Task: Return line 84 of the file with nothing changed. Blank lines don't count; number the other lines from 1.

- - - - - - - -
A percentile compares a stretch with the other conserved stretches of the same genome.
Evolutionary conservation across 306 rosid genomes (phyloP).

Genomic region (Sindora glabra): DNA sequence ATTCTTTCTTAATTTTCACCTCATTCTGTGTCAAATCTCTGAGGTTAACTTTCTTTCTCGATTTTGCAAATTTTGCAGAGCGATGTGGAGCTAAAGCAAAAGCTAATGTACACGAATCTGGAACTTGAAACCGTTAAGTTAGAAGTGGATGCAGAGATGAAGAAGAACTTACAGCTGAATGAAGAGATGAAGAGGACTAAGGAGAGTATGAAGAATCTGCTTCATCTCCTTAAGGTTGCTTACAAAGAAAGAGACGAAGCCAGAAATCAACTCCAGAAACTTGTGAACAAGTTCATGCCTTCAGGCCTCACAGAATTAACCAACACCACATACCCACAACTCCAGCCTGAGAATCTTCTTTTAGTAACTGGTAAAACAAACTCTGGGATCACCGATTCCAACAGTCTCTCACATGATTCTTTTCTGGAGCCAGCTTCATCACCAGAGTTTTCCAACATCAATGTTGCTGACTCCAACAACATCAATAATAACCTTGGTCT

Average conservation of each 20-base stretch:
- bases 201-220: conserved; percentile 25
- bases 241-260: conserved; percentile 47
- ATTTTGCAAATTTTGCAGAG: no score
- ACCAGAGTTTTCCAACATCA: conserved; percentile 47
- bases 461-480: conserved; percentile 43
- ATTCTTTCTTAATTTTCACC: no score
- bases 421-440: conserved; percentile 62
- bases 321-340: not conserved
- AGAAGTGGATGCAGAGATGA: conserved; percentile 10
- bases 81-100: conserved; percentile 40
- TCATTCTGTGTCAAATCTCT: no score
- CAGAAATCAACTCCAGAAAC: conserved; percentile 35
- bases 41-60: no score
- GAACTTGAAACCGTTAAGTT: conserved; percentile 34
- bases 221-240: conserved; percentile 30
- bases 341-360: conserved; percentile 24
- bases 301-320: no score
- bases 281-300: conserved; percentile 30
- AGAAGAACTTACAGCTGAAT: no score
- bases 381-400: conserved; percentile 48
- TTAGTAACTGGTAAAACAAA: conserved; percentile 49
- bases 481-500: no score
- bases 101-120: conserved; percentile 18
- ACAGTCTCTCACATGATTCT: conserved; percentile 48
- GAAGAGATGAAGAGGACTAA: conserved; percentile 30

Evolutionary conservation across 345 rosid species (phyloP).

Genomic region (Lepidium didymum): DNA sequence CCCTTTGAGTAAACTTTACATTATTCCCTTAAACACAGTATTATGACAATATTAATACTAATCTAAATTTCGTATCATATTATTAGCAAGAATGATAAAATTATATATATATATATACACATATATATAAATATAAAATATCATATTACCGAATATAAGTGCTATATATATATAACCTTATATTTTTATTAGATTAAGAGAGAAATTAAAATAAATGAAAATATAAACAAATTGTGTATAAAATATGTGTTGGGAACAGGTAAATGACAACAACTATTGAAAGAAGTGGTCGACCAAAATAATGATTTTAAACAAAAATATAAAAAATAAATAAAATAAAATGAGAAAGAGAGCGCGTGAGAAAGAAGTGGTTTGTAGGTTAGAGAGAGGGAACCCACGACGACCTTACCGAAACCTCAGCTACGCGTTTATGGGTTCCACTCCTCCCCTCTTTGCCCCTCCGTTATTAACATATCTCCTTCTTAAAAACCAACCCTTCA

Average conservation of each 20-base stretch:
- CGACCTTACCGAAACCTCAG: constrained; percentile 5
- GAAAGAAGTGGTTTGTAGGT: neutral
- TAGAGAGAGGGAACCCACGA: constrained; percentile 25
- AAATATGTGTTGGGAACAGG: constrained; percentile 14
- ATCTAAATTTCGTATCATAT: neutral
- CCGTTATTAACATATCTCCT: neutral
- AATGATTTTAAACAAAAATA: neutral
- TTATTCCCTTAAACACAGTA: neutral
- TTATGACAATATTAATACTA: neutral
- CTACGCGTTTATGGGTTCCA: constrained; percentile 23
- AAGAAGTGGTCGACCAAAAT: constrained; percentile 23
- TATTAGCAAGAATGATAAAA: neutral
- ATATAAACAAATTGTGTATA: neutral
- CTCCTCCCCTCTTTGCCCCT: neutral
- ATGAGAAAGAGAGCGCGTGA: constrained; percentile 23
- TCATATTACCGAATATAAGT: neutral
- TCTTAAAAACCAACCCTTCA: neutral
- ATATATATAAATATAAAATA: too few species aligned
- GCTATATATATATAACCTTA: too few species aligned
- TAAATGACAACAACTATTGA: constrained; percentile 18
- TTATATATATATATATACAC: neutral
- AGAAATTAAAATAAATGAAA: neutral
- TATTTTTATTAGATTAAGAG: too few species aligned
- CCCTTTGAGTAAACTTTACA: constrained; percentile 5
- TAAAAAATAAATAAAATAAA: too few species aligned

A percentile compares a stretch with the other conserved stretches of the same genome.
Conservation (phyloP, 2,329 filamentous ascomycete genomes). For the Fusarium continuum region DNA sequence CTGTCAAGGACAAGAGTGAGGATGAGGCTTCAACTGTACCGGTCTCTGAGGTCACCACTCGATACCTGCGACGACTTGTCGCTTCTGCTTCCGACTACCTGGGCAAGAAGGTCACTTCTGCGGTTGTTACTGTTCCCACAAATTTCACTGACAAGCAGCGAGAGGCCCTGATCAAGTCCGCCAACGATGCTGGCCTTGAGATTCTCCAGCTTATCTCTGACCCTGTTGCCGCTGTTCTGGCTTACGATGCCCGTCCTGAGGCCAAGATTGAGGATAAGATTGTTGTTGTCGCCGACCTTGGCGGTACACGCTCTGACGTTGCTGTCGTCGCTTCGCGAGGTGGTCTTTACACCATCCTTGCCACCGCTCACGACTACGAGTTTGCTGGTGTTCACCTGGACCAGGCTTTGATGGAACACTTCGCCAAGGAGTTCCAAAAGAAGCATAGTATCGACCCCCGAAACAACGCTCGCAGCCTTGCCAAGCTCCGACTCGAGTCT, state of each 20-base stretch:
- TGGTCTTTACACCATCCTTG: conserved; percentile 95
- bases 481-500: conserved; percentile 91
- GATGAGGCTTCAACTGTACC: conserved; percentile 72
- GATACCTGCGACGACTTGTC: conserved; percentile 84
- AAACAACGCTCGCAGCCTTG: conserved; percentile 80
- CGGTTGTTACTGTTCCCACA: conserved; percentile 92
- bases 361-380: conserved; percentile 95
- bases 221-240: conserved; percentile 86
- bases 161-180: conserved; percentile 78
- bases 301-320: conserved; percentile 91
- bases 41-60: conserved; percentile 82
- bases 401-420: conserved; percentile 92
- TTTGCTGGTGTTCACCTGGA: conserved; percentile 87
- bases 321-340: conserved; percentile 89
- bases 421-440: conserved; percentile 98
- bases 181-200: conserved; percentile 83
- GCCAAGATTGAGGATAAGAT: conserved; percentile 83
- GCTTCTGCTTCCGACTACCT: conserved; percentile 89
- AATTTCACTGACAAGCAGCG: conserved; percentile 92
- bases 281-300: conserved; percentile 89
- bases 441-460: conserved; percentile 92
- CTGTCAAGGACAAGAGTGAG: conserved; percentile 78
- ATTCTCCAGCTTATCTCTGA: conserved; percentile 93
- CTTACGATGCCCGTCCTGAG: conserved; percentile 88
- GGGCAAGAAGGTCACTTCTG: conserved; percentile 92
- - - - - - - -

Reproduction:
- GGGCAAGAAGGTCACTTCTG: conserved; percentile 92